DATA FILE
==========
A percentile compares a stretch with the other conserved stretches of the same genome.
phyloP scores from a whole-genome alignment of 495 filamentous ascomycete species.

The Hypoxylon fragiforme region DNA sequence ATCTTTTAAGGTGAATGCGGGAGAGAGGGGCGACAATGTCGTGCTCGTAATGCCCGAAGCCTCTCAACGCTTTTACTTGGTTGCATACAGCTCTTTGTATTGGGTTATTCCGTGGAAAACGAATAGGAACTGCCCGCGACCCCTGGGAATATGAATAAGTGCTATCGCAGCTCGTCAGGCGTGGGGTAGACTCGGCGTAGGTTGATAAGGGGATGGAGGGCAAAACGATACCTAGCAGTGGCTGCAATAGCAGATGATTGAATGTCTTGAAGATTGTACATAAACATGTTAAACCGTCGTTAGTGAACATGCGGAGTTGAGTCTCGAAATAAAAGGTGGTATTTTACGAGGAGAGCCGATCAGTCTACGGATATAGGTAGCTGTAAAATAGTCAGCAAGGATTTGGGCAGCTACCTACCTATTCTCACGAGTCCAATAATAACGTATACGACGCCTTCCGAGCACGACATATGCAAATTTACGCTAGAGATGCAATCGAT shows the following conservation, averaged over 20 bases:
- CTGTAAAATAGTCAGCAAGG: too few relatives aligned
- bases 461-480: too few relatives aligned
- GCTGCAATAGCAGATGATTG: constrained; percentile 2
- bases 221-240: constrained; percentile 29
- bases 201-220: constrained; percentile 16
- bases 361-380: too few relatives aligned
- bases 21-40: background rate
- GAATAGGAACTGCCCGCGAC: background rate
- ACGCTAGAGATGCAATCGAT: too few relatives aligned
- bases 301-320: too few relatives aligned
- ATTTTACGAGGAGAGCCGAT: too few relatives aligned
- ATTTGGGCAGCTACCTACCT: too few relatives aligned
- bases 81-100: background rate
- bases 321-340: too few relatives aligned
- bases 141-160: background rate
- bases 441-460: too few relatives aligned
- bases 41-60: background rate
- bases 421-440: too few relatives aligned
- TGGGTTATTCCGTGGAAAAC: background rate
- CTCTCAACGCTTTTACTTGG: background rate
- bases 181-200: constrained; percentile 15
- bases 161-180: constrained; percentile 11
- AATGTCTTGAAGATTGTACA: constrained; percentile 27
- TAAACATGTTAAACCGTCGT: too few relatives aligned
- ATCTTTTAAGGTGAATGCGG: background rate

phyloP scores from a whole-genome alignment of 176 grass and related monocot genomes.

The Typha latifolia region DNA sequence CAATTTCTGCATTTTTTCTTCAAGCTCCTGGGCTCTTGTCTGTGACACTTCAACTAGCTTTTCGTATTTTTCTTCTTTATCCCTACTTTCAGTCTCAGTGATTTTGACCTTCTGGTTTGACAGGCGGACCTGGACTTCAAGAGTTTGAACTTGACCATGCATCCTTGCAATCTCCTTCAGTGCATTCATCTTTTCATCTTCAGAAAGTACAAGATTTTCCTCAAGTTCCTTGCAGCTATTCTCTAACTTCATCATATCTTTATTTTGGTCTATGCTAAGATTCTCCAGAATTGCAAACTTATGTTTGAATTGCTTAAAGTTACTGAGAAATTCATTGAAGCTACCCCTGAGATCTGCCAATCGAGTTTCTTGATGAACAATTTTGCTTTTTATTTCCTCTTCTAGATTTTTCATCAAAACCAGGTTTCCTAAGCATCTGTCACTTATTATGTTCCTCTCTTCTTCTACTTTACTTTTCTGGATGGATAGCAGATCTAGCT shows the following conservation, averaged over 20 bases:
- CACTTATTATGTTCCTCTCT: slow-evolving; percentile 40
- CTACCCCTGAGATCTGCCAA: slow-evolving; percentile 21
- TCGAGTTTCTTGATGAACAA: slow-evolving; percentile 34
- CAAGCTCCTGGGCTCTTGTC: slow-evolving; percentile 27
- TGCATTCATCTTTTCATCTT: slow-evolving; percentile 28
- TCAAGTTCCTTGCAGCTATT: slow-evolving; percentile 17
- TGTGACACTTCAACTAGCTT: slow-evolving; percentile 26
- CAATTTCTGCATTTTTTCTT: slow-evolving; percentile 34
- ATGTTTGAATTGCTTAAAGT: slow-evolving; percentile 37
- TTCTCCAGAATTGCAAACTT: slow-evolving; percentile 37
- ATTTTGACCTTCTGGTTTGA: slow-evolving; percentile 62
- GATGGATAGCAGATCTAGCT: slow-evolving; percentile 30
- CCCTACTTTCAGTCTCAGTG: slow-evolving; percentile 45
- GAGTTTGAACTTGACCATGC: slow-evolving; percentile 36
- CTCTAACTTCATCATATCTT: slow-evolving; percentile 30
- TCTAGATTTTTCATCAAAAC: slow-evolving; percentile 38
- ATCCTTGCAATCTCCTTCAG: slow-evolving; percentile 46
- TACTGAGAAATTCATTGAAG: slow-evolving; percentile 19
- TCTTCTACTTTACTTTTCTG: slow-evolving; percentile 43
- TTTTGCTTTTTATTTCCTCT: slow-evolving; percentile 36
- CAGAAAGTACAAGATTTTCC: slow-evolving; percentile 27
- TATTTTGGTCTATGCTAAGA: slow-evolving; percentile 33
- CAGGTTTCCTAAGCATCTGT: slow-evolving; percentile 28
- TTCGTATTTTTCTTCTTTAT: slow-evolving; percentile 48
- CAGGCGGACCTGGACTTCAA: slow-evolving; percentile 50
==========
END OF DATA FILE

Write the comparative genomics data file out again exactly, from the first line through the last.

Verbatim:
A percentile compares a stretch with the other conserved stretches of the same genome.
phyloP scores from a whole-genome alignment of 495 filamentous ascomycete species.

The Hypoxylon fragiforme region DNA sequence ATCTTTTAAGGTGAATGCGGGAGAGAGGGGCGACAATGTCGTGCTCGTAATGCCCGAAGCCTCTCAACGCTTTTACTTGGTTGCATACAGCTCTTTGTATTGGGTTATTCCGTGGAAAACGAATAGGAACTGCCCGCGACCCCTGGGAATATGAATAAGTGCTATCGCAGCTCGTCAGGCGTGGGGTAGACTCGGCGTAGGTTGATAAGGGGATGGAGGGCAAAACGATACCTAGCAGTGGCTGCAATAGCAGATGATTGAATGTCTTGAAGATTGTACATAAACATGTTAAACCGTCGTTAGTGAACATGCGGAGTTGAGTCTCGAAATAAAAGGTGGTATTTTACGAGGAGAGCCGATCAGTCTACGGATATAGGTAGCTGTAAAATAGTCAGCAAGGATTTGGGCAGCTACCTACCTATTCTCACGAGTCCAATAATAACGTATACGACGCCTTCCGAGCACGACATATGCAAATTTACGCTAGAGATGCAATCGAT shows the following conservation, averaged over 20 bases:
- CTGTAAAATAGTCAGCAAGG: too few relatives aligned
- bases 461-480: too few relatives aligned
- GCTGCAATAGCAGATGATTG: constrained; percentile 2
- bases 221-240: constrained; percentile 29
- bases 201-220: constrained; percentile 16
- bases 361-380: too few relatives aligned
- bases 21-40: background rate
- GAATAGGAACTGCCCGCGAC: background rate
- ACGCTAGAGATGCAATCGAT: too few relatives aligned
- bases 301-320: too few relatives aligned
- ATTTTACGAGGAGAGCCGAT: too few relatives aligned
- ATTTGGGCAGCTACCTACCT: too few relatives aligned
- bases 81-100: background rate
- bases 321-340: too few relatives aligned
- bases 141-160: background rate
- bases 441-460: too few relatives aligned
- bases 41-60: background rate
- bases 421-440: too few relatives aligned
- TGGGTTATTCCGTGGAAAAC: background rate
- CTCTCAACGCTTTTACTTGG: background rate
- bases 181-200: constrained; percentile 15
- bases 161-180: constrained; percentile 11
- AATGTCTTGAAGATTGTACA: constrained; percentile 27
- TAAACATGTTAAACCGTCGT: too few relatives aligned
- ATCTTTTAAGGTGAATGCGG: background rate

phyloP scores from a whole-genome alignment of 176 grass and related monocot genomes.

The Typha latifolia region DNA sequence CAATTTCTGCATTTTTTCTTCAAGCTCCTGGGCTCTTGTCTGTGACACTTCAACTAGCTTTTCGTATTTTTCTTCTTTATCCCTACTTTCAGTCTCAGTGATTTTGACCTTCTGGTTTGACAGGCGGACCTGGACTTCAAGAGTTTGAACTTGACCATGCATCCTTGCAATCTCCTTCAGTGCATTCATCTTTTCATCTTCAGAAAGTACAAGATTTTCCTCAAGTTCCTTGCAGCTATTCTCTAACTTCATCATATCTTTATTTTGGTCTATGCTAAGATTCTCCAGAATTGCAAACTTATGTTTGAATTGCTTAAAGTTACTGAGAAATTCATTGAAGCTACCCCTGAGATCTGCCAATCGAGTTTCTTGATGAACAATTTTGCTTTTTATTTCCTCTTCTAGATTTTTCATCAAAACCAGGTTTCCTAAGCATCTGTCACTTATTATGTTCCTCTCTTCTTCTACTTTACTTTTCTGGATGGATAGCAGATCTAGCT shows the following conservation, averaged over 20 bases:
- CACTTATTATGTTCCTCTCT: slow-evolving; percentile 40
- CTACCCCTGAGATCTGCCAA: slow-evolving; percentile 21
- TCGAGTTTCTTGATGAACAA: slow-evolving; percentile 34
- CAAGCTCCTGGGCTCTTGTC: slow-evolving; percentile 27
- TGCATTCATCTTTTCATCTT: slow-evolving; percentile 28
- TCAAGTTCCTTGCAGCTATT: slow-evolving; percentile 17
- TGTGACACTTCAACTAGCTT: slow-evolving; percentile 26
- CAATTTCTGCATTTTTTCTT: slow-evolving; percentile 34
- ATGTTTGAATTGCTTAAAGT: slow-evolving; percentile 37
- TTCTCCAGAATTGCAAACTT: slow-evolving; percentile 37
- ATTTTGACCTTCTGGTTTGA: slow-evolving; percentile 62
- GATGGATAGCAGATCTAGCT: slow-evolving; percentile 30
- CCCTACTTTCAGTCTCAGTG: slow-evolving; percentile 45
- GAGTTTGAACTTGACCATGC: slow-evolving; percentile 36
- CTCTAACTTCATCATATCTT: slow-evolving; percentile 30
- TCTAGATTTTTCATCAAAAC: slow-evolving; percentile 38
- ATCCTTGCAATCTCCTTCAG: slow-evolving; percentile 46
- TACTGAGAAATTCATTGAAG: slow-evolving; percentile 19
- TCTTCTACTTTACTTTTCTG: slow-evolving; percentile 43
- TTTTGCTTTTTATTTCCTCT: slow-evolving; percentile 36
- CAGAAAGTACAAGATTTTCC: slow-evolving; percentile 27
- TATTTTGGTCTATGCTAAGA: slow-evolving; percentile 33
- CAGGTTTCCTAAGCATCTGT: slow-evolving; percentile 28
- TTCGTATTTTTCTTCTTTAT: slow-evolving; percentile 48
- CAGGCGGACCTGGACTTCAA: slow-evolving; percentile 50